location_city Bengaluru schedule Sep 12th 03:30 - 05:00 PM IST place Grand Ballroom

In Indian classical music, we have Jugalbandi, where two lead musicians or vocalist engage in a playful competition. There is jugalbandi between Flutist and a Percussionist (say using Tabla as the instrument). Compositions rendered by flutist will be heard by the percussionist and will replay the same notes, but now on Tabla and vice-versa is also possible.

In a similar way, we will perform Code Jugalbandi to see how the solution looks using different programming languages and paradigms.

During the session, conference attendees will take turns at coding the same problem using different languages and paradigms. There would be multiple such attempts by different participants during the Jugalbandi.


Outline/Structure of the Event

  • Setting the context and Kick-off (10 mins)
  • Announcing the Problem Statement (5 mins)
  • Everyone gets 15 mins to code the solution (15 mins)
  • First 6 Participants can come up on stage and discuss their solution by explaining (10 mins per participant) 
    • Idiomatic style in their language of choice 
    • compare and contrast with solution designed in other languages
    • Q & A
  • Closing (1 min)

Learning Outcome

Our hope is that via a Code Jugalbandi session:

  • People programming in different paradigms - imperative or functional, can see how each language solves the same thing differently.
  • Promote learning by comparison and contrast - a natural way for human mind to grasp new things.
  • It can also become a source of inspiration to try out a new languages and paradigms.
  • Would give people confidence that being polyglot can be within their reach.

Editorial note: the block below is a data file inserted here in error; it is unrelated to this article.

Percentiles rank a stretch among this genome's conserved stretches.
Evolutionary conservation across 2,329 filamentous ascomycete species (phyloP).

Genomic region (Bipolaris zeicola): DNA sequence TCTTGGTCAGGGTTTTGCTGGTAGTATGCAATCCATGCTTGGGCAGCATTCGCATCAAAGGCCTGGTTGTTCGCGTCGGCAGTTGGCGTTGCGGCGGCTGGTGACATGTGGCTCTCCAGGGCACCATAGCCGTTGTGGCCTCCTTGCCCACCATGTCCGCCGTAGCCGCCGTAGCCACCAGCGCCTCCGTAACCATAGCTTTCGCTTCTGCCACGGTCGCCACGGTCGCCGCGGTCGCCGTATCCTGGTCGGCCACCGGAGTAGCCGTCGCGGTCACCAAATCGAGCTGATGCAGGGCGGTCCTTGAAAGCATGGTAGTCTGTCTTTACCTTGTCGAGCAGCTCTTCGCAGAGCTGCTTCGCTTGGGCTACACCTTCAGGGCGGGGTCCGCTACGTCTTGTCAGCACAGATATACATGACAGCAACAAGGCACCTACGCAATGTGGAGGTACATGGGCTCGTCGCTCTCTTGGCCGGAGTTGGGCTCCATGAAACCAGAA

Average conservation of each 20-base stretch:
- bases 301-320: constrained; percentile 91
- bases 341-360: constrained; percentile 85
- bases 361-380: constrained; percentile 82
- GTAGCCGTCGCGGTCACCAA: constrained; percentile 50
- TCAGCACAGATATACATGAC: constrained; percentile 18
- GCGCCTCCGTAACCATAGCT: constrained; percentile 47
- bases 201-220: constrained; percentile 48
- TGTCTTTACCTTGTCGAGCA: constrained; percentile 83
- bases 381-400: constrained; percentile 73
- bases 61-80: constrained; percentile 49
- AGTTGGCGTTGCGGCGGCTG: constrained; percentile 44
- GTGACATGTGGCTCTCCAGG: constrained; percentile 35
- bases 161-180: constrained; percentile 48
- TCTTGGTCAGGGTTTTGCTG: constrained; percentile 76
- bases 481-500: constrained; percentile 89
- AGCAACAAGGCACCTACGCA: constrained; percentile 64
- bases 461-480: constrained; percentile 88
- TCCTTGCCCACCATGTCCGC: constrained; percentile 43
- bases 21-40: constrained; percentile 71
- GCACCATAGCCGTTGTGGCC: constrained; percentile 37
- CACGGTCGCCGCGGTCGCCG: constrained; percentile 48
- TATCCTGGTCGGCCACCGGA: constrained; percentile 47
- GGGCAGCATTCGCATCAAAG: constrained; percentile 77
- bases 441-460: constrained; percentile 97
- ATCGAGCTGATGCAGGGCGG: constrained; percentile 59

Target Audience

Developers interested in FP paradigm.



schedule Submitted 6 years ago

  • Amit Rathore

    Amit Rathore - Functional Programming and the Battle for Survival

    Amit Rathore
    Amit Rathore
    Founder & CEO
    schedule 6 years ago
    Sold Out!
    60 Mins

    Startups are hot. They're fun. They're exciting, challenging, and romantic. They're also brutal. Only 1 in 20 startups succeed. 

    This talk is about how functional programming gives startups an advantage. Because every advantage is critical, in the fight to survive. And then to scale up, and thrive.

  • 60 Mins

    In this talk, I will talk about our motivation for creating Julia. Julia is a high-level, high-performance dynamic programming language. It provides a sophisticated compiler, distributed parallel execution, numerical accuracy, and an extensive mathematical function library. Julia’s Base library, largely written in Julia itself, also integrates mature, best-of-breed open source C and Fortran libraries for linear algebra, random number generation, signal processing, and string processing. In addition, the Julia developer community is contributing a number of external packages through Julia’s built-in package manager at a rapid pace. This is why Julia is seeing rapid adoption in universities for teaching and research, as well as in businesses.

    I will discuss what makes Julia fast. Julia's ability to combine these levels of performance and productivity in a single language stems from the choice of a number of features that work well with each other:

    1. An expressive parametric type system, allowing optional type annotations;
    2. Multiple dispatch using those types to select implementations;
    3. A dynamic dataflow type inference algorithm allowing types of most expressions to be inferred;
    4. Aggressive code specialization against run-time types;
    5. Metaprogramming;
    6. Just-In-Time compilation using the LLVM compiler framework; and
    7. Careful design of the language and standard library to be amenable to type analysis;

    I will also touch upon how the language design has made it possible to explore many parallel programming models in Julia, completely within the language.